1. Cross Authority Cooperation
The Veterinary Medicines Department of the Irish Medicines Board and the Veterinary Medicines Directorate in the UK have a number of initiatives in place to encourage pharmaceutical companies to maintain product authorisations in both markets and thus increase availability of medicines. Due to economies of scale, it is not always viable to have special packaging for the Irish market. These initiatives are therefore focused on enabling companies to have common packaging for authorised products which are identical in terms of formulation, packaging and manufacture. The difference between the two procedures outlined below relates to whether the product is authorised nationally or through a mutual recognition or decentralised procedure.
1.1 Harmonisation procedure
The harmonisation procedure is relevant for nationally authorised products and involves harmonisation of the SPC and product literature in Ireland and the UK. The harmonisation process is dealt with as a variation in both countries and assessment of the variations is co-ordinated between them. No technical assessment is carried out as part of the procedure. A clarification paper is available in the veterinary publications section of this site.
1.2 Joint labelling procedure
The joint labelling procedure is relevant for products authorised via a European procedure (mutual-recognition or decentralised) in which Ireland and the UK were both involved. The joint labelling procedure is dealt with during the national phase of the European procedure and involves co-ordination of approval of final colour mock-ups with no additional fees. No technical assessment is carried out as part of the procedure as the SPC and label text will have been agreed during the European procedure. A clarification paper outlining the procedure is available in the veterinary publications section of this site.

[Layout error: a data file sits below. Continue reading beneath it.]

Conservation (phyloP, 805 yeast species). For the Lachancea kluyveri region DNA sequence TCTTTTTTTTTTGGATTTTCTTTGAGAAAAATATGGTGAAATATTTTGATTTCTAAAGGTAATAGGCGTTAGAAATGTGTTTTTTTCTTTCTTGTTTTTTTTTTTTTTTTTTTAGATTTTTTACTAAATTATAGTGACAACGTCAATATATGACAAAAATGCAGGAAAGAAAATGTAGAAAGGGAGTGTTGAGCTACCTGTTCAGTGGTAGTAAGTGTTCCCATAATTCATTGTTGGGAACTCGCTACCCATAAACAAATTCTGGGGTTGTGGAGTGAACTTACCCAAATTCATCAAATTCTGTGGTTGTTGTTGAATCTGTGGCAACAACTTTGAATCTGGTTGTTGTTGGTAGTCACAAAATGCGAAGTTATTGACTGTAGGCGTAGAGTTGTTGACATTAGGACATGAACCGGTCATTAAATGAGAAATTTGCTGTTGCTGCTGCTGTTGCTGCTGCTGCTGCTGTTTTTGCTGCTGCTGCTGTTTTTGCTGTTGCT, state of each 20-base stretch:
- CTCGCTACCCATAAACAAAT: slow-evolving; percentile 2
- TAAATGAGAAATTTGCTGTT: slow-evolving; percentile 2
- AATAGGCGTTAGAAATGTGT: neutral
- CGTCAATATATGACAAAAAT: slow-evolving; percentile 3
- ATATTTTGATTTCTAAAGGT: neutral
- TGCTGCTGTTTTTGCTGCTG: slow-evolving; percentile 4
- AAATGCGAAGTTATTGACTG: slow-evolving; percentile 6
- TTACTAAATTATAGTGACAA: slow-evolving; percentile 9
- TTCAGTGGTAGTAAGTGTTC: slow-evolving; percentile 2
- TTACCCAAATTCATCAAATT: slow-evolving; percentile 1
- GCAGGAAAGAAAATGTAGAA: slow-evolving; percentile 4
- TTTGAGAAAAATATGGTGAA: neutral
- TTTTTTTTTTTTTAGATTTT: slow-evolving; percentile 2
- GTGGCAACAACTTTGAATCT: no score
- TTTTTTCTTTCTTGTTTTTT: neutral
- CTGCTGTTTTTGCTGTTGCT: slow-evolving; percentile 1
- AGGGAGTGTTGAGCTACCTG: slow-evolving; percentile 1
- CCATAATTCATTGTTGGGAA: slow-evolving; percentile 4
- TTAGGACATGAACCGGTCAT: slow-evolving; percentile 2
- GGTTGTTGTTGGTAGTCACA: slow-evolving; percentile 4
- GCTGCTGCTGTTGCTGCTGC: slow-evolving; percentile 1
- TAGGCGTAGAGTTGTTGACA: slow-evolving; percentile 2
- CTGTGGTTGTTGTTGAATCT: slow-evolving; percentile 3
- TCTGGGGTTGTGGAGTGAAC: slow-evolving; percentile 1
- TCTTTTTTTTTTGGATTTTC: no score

2. Service Item
Applications for veterinary medicinal products with severely limited but important uses for which no alternative authorised product exists may be designated as a service item.
The service item fee category allows applicants to apply for a marketing authorisation for a veterinary medicinal product at a fraction of the cost of the IMB in providing that service. It therefore represents a significant commitment by us to the provision of veterinary medicinal products for minor use indications in order to avoid animal suffering and safeguard public health. As the Irish Medicines Board Act requires us to recover the costs of our activities, the ‘Service Item’ category is to be used exceptionally, in the interests of animal welfare and public health, to assist applicants in bringing applications to Ireland where the normal commercial returns from the market would not be expected to cover the applicable new product application fees.
Applications for consideration under this category will be judged on a case-by-case basis. The designation of a medicinal product as a service item must be agreed with the IMB in advance of a submission. The following general rules apply to applications for service item veterinary medicines:
- There is no alternative veterinary medicine currently authorised in Ireland.
- There is a need for the product for the treatment or prevention of disease in animals or for the maintenance of animal welfare or public health.
- The revenue from the sale of the product is limited (less than €20k turnover) and would not be expected to cover the applicable standard fee.
- All post-authorisation activities such as variations, maintenance of the VPA etc are charged at the normal rate.
- The IMB will recoup the difference between the service item fee and the applicable standard fee in those cases where an applicant wishes to apply for mutual recognition of the Irish authorisation at a future date or in those cases where the returns from the market significantly exceed the expected revenues.
- In the light of uptake of this fee category and the available IMB resource, the IMB reserves the right to alter any of the conditions at any time.